Moneyball: Avoid the Anodyne
The Cambridge Dictionary defines “anodyne” as “intended to avoid causing offense or disagreement, especially by not expressing strong feelings or opinions.” That adjective often came up when describing network TV programming in the 1960s and 1970s, programming that was created under the theory of least objectionable programming.
The concept of least objectionable or least offensive programming arose during a time when executives believed that viewers chose to consume television, rather than specific shows. People were going to plop themselves down in front of the tube for a few hours each night, regardless of what was on the TV. When the available options of what to watch were limited to what was airing on one of the three major networks, you didn’t need to please the greatest number of viewers, you needed to offend the fewest.
Broadcast radio went down the same path toward least objectionable programming when the available listening options in a car or at work were defined by what could be received on an AM/FM radio. If they were in the car, it was a matter of which broadcast radio station they were going to listen to – not whether they’d listen to Spotify or a podcast or an audiobook instead. While diary methodology meant radio has long worked to be memorable, that’s not always the same as working to generate strong feelings or opinions among listeners. It meant that some radio bordered on being annoying in pursuit of getting written down in a diary.
Eventually, the least objectionable programming theory became obsolete for television as cable, satellite, time-shifting options (VHS, DVDs, TiVo, DVRs, etc.), and, most recently, streaming disrupted the network-dominated model. While some people say they watch menus on streaming services more than they watch any shows, more of us are now seeking to watch a show with which we feel some stronger connection or appeal or affinity. Gatherings of people today inevitably include a conversation about what you’ve been watching on TV.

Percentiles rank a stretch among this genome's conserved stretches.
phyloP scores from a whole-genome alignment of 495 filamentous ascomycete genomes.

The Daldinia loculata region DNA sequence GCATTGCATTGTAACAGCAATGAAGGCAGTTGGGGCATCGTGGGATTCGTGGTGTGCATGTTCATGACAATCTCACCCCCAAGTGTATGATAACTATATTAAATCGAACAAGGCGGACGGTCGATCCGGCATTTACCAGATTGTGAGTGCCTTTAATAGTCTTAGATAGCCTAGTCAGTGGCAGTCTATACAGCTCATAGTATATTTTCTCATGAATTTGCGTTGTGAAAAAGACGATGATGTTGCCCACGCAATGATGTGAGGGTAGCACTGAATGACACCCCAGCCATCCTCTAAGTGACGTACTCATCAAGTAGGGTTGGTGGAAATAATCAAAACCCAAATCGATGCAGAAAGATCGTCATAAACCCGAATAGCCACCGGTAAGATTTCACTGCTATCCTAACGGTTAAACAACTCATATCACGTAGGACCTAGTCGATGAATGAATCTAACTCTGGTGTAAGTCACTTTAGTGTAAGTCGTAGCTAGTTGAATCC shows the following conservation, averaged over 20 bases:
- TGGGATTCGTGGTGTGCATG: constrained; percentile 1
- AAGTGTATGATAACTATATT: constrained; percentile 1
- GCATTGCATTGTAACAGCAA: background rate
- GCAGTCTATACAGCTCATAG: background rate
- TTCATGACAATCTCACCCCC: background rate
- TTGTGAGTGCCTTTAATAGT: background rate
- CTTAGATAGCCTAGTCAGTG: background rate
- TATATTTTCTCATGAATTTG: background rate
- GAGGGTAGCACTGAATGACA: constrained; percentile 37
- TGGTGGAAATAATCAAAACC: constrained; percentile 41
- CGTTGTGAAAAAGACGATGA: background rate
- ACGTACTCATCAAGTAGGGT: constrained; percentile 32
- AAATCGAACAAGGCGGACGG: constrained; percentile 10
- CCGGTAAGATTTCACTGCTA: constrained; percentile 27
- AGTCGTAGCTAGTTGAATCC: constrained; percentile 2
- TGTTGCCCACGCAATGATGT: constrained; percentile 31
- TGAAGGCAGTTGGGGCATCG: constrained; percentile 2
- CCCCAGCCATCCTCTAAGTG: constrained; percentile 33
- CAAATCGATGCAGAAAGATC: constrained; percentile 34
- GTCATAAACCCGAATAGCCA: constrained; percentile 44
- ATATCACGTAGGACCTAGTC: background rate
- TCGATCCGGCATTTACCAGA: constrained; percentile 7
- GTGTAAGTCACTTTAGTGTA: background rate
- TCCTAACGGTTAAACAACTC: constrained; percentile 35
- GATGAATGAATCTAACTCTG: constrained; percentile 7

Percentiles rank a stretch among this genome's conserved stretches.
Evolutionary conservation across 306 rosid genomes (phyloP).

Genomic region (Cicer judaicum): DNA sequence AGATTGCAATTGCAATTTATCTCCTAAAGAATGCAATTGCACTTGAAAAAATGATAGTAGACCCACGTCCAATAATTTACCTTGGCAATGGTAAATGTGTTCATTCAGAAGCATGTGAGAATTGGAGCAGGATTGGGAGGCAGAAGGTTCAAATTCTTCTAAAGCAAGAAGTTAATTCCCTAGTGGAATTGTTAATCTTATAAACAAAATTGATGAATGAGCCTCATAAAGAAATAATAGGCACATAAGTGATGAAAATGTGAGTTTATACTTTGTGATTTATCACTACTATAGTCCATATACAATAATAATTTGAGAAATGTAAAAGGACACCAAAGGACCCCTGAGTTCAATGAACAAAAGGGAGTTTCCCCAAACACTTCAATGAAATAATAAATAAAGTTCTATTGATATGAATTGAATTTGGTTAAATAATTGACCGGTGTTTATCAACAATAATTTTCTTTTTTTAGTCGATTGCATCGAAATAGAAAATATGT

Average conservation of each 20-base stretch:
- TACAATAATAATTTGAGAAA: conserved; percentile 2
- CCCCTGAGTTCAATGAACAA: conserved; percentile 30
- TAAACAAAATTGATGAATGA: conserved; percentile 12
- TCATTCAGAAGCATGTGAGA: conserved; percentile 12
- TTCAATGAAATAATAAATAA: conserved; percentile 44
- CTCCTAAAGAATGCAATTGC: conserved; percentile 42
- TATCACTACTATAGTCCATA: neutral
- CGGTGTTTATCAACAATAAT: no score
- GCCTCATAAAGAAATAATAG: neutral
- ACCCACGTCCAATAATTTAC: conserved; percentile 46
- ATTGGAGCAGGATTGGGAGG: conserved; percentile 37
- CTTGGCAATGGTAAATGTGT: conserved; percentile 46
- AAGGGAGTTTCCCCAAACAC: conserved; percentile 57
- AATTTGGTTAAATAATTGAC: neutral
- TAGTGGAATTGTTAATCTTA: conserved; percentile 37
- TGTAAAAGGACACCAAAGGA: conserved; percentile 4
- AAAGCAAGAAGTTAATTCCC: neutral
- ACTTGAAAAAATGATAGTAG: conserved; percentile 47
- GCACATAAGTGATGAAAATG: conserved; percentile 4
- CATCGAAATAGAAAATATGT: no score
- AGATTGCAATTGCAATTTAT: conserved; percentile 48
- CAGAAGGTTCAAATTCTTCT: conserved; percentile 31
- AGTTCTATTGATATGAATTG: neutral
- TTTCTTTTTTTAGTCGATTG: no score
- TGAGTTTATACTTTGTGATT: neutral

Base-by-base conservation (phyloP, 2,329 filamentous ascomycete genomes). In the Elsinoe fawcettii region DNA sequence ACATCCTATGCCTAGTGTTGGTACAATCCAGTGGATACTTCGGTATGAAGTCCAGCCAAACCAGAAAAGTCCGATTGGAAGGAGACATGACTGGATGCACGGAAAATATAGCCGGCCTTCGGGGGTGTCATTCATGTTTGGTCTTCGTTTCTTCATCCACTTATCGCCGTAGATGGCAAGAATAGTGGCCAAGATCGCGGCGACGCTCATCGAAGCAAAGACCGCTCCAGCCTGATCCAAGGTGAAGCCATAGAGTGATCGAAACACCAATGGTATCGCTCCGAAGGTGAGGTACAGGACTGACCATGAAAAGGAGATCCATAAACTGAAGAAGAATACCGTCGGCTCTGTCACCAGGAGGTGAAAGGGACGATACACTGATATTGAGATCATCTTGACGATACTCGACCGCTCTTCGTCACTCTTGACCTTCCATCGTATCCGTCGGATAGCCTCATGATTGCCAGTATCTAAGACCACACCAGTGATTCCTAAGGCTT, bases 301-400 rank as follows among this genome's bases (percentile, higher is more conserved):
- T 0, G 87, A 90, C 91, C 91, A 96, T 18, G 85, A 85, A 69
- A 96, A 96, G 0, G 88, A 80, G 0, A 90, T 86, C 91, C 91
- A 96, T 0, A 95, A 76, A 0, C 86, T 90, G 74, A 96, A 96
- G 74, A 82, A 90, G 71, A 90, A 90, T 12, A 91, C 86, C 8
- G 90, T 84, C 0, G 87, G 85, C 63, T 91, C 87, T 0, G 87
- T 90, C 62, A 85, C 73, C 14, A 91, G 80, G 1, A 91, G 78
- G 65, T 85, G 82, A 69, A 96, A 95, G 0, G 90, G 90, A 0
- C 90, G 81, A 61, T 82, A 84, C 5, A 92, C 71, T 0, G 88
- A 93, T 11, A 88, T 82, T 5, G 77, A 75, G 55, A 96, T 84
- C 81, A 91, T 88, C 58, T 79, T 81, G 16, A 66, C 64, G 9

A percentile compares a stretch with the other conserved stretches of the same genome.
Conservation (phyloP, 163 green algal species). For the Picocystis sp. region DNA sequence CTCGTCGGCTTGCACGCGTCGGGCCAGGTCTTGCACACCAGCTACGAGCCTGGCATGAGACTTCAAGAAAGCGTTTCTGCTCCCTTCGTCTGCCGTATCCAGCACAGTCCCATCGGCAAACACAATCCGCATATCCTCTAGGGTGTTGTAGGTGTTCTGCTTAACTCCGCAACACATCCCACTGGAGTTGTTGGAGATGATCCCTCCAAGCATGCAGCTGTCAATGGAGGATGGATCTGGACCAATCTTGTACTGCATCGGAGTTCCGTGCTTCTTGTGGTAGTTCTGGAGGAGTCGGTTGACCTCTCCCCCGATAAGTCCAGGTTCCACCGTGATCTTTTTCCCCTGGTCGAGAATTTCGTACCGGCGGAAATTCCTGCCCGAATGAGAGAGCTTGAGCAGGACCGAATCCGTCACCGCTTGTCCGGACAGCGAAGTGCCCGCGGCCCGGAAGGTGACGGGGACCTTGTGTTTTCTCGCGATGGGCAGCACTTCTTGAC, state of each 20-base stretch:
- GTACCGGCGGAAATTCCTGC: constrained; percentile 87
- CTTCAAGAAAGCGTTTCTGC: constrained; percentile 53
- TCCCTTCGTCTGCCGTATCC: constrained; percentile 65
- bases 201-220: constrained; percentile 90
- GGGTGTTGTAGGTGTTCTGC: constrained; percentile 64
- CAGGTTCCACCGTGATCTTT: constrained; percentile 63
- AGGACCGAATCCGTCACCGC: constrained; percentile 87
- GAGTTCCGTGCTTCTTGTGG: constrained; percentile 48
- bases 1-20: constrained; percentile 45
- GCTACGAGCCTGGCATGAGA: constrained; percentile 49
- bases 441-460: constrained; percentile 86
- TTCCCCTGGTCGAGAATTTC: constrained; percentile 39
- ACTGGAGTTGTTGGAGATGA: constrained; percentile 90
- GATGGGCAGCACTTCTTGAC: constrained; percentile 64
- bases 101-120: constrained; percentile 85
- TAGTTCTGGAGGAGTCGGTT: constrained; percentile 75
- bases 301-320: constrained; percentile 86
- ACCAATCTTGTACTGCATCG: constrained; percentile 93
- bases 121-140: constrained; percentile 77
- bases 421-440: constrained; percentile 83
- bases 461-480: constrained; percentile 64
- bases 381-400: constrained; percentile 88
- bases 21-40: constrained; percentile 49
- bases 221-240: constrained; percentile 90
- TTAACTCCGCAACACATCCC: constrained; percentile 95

Today, with so many available audio entertainment choices and with radio losing its primacy on the dashboard (and availability in the appliance store), we need to reject the anodyne and work to engage listeners. While staffing and budgetary limitations make it harder to do this, smart programmers and managers will find ways to stand apart from the crowd and to better connect with listeners.
Start from the thing your listeners have in common: they live in your market. Tap into the things they’re passionate about, the things that make your burg unique, the causes that unite significant groups of them, the needs (or needy) in your community … and put your station into those conversations. Give the megaphone of your signal in support what’s important.
Ensure your station stands out sonically. With fewer people writing and producing imaging and promos, there’s the risk of everything sounding the same and being far too predictable. Strive for writing that breaks out of the routine and has a better chance of connecting with a listener. In a sea of wall-of-sound imaging, a dry voice cuts through. Listeners know what to expect from radio stations these days. Defying those expectations can be a striking positive.
Of course you need to work to play the most popular music for your intended audience. Of course you need to deliver on the basic expectations of your brand. Of course you need to maintain the station license. But serving your listeners and community doesn’t mean your station should sound bland or uninspired, it means making better radio – which serves to make radio better.